Which Travel Credit Card for AA Flights and Other Business Travel?

Which Travel Credit Card for AA Flights and Other Business Travel?

Which Travel Credit Card for American Airlines Flights and Other Business Travel? TravelSort reader Lauren comments on the Best Travel Credit Cards page “I fly 3-5 times a month, typically with American Airlines for business. While we can collect flyer miles, charges go directly to our company account. I am responsible for charging everything else, hotel, rental car, meals, etc. Is there a card that is ideal for this set up? I typically stick with Avis, Hyatt, or Hilton. My only travel card now is Southwest. Thank you!”

Park of picking the best travel credit card for yourself is getting the greatest return in miles or points for the kind of spend you normally make. But the other part of the equation is knowing how you'll want to redeem miles and points, since people differ in their travel preferences. Because of this, I'll look at both how to maximizing Lauren's earn, but also suggest other cards that may be more useful, depending on how she'll want to redeem her miles or points.

Maximizing Miles and Points for American Airlines Flights, Hotel, Car Rental and Dining Spend

50K Citi Prestige Card

The Citi Prestige card has a hefty $450 annual fee, but it does earn 3X ThankYou points on air travel and hotels booked directly with the airline or hotel, and 2X at restaurants, and the card also provides complimentary access to American Admirals Club lounges, which could come in handy if Lauren doesn't already have access to these lounges. There is a $250 annual airfare credit, which helps make the annual cost an effective $200 for the card. There's also a $100 Global Entry credit, which is great if Lauren doesn't yet have Global Entry or TSA Precheck, since joining can help her reduce time clearing security. 

The main cons of this card in addition the steep annual fee? The lack of attractive transfer partners. The best Citi ThankYou points transfer partner, in my view, is Singapore KrisFlyer, which can be used to book not only Singapore Airlines flights, but also other Star Alliance partners, such as United Airlines, Lufthansa, Swiss, Air Canada, Thai, etc. Citi ThankYou points can also transfer to FlyingBlue, which can book Air France, KLM, Delta, and SkyTeam partners. But in terms of oneworld, Citi ThankYou points transfer to Cathay Asia Miles and to Qantas, which have very expensive award charts. Also keep in mind that even if you have another Citi card linked to ThankYou points, you can't keep points alive by combining ThankYou points from the cards–you'll have only 60 days to use or transfer any ThankYou points earned with the Citi Prestige card after you cancel it.

50K AMEX Premier Rewards Gold Card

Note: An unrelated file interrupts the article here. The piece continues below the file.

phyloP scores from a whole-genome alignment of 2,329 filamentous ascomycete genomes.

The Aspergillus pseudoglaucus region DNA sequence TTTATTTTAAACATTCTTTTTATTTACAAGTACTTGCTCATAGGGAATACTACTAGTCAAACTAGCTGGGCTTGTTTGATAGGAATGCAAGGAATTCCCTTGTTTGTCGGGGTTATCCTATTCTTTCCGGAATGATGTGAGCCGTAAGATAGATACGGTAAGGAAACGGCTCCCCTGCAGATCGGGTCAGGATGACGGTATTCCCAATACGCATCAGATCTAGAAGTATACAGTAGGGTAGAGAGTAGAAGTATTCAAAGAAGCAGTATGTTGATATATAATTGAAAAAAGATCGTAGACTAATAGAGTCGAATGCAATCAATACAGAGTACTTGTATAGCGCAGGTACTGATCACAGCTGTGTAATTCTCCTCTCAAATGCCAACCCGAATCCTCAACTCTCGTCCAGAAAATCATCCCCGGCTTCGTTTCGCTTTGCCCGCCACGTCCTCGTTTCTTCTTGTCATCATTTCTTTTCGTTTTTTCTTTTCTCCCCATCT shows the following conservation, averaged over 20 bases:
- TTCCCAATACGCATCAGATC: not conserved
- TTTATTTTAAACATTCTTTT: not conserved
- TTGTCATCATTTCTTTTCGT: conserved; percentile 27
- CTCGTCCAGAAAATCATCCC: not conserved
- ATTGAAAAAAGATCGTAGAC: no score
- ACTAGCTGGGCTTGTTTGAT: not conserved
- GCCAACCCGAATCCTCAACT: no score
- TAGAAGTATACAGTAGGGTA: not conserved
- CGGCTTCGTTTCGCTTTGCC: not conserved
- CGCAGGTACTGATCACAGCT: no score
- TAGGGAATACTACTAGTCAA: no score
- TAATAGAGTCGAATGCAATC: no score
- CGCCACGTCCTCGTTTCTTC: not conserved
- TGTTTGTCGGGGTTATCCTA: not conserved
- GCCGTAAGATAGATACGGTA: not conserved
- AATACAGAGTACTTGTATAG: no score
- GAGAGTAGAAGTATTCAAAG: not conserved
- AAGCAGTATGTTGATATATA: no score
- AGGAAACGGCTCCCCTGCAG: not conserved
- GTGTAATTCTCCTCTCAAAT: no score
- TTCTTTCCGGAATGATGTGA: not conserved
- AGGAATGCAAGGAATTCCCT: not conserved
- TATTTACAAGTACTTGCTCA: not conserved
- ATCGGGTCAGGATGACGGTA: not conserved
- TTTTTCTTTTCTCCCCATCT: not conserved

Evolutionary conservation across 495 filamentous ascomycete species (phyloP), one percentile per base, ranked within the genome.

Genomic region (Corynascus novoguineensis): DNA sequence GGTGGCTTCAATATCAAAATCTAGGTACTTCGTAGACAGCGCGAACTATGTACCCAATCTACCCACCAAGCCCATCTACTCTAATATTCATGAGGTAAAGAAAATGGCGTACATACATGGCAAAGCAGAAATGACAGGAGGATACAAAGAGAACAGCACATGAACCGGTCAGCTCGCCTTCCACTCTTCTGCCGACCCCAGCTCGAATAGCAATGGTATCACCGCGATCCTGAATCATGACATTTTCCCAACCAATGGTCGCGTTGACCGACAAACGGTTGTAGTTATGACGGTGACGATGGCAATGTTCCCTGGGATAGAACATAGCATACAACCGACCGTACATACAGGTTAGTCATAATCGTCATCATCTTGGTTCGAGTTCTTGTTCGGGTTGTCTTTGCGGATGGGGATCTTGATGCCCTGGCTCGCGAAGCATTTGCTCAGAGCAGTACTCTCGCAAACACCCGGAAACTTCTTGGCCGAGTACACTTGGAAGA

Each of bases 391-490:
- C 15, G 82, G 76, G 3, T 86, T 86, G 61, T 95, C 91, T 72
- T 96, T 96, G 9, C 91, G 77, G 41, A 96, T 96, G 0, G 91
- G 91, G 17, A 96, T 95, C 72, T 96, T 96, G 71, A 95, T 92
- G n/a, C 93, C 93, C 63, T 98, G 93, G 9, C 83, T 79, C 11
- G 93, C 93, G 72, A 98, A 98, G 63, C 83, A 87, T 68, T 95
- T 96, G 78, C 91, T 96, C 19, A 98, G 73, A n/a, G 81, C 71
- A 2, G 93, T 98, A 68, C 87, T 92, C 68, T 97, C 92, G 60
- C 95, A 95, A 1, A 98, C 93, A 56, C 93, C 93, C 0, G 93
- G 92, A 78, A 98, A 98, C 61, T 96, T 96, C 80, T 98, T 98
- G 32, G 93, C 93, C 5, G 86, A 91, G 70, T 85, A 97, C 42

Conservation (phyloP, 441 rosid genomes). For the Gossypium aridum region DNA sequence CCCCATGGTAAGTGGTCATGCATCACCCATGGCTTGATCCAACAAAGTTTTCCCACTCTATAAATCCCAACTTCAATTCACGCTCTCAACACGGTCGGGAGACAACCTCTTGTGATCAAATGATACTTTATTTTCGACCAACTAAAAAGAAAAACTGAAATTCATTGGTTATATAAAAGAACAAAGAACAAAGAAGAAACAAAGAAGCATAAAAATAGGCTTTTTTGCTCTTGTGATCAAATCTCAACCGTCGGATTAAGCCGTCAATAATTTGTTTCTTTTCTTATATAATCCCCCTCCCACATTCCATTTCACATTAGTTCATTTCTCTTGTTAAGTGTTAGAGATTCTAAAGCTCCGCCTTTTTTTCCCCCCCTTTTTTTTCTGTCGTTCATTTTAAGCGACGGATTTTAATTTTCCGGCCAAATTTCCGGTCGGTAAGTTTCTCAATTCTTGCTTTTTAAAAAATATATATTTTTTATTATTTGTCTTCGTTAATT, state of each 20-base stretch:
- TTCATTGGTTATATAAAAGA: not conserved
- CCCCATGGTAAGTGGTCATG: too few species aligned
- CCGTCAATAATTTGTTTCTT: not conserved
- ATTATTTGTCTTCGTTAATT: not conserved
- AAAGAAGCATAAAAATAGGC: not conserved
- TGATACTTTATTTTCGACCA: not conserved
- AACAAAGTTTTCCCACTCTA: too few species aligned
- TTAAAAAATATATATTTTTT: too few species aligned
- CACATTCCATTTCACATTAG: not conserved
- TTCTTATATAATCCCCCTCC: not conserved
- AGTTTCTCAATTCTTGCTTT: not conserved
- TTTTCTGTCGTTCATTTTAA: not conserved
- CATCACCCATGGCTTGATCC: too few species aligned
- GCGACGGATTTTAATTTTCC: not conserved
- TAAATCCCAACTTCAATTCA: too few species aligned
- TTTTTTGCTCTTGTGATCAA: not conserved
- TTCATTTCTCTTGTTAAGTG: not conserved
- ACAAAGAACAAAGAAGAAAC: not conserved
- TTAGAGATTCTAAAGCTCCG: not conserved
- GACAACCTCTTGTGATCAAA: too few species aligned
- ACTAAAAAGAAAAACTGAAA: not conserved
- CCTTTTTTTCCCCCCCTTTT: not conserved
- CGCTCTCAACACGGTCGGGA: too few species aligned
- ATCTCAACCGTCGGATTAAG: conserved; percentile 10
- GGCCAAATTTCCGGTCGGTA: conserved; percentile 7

The AMEX Premier Rewards Gold Card also earns 3X Membership Rewards points on air travel, as well as 2X points at U.S. gas stations and 2X at restaurants. The card is free for the first year, and after that it charges a $195 annual membership fee. The card also provides a $100 airline credit per calendar year, so you make $100 off the card your first year, then the effective fee is $95 per year (or you make $200 off the card your first year if you cancel before the annual membership fee is due). 

I prefer AMEX Membership Rewards points to Citi ThankYou points since, in addition to transferring to Singapore KrisFlyer, Air France Flying Blue and Cathay Asia Miles, they also transfer to Air Canada Aeroplan, ANA and British Airways Avios. True, you won't generally want to transfer to Avios since it's no longer a 1:1 transfer and is 250:200, but it's an option.


Other Travel Credit Cards to Consider with Greater Flexibility in Transferring Points

55K Chase Sapphire Preferred

Another strong travel card to consider is the Chase Sapphire Preferred, with a signup bonus of 50,000 Ultimate Rewards points plus 5000 bonus points for adding an authorized user. The Chase Sapphire Preferred earns 2X Ultimate Rewards points on all travel and dining. Yes, you give up that extra point for airfare, since it's 2X rather than 3X, but you do earn 2X points for categories the Citi Prestige and the AMEX Premier Rewards Gold card don't cover, such as car rentals, tolls, trains, taxis, parking garages, ferries, and even travel agencies such as TravelSort.

There's no fee the first year, and thereafter the annual fee is $95 per year. Chase Ultimate Rewards points are still my favorite (apart from SPG Starpoints, which are much more difficult to earn) since they transfer 1:1 to the following programs; I've highlighted in bold face the ones I value most:

  • British Airways
  • Korean Air Skypass
  • Singapore KrisFlyer
  • Southwest
  • United MileagePlus
  • Virgin Atlantic Flying Club
  • Hyatt Gold Passport
  • IHG Rewards
  • Marriott Rewards
  • Ritz-Carlton Rewards
Hyatt Visa with 2 Free Nights
Since Lauren mentions staying at Hyatt properties for business, another card to consider is the Hyatt Visa, with a signup bonus of 2 free nights at any Hyatt worldwide, as well as 5000 bonus points for adding an authorized user. The card earns 3X Hyatt Gold Passport points per dollar of Hyatt spend, as well as 2X points for dining, airline spend made directly with airlines, and car rental agency spend. There's also a free anniversary night at any category 1-4 Hyatt property, which helps to cover the $75 annual fee, which is waived the first year.
Have I missed any cards that, given Lauren's work travel spend, you think she should consider? Which of the above cards do you have and use?

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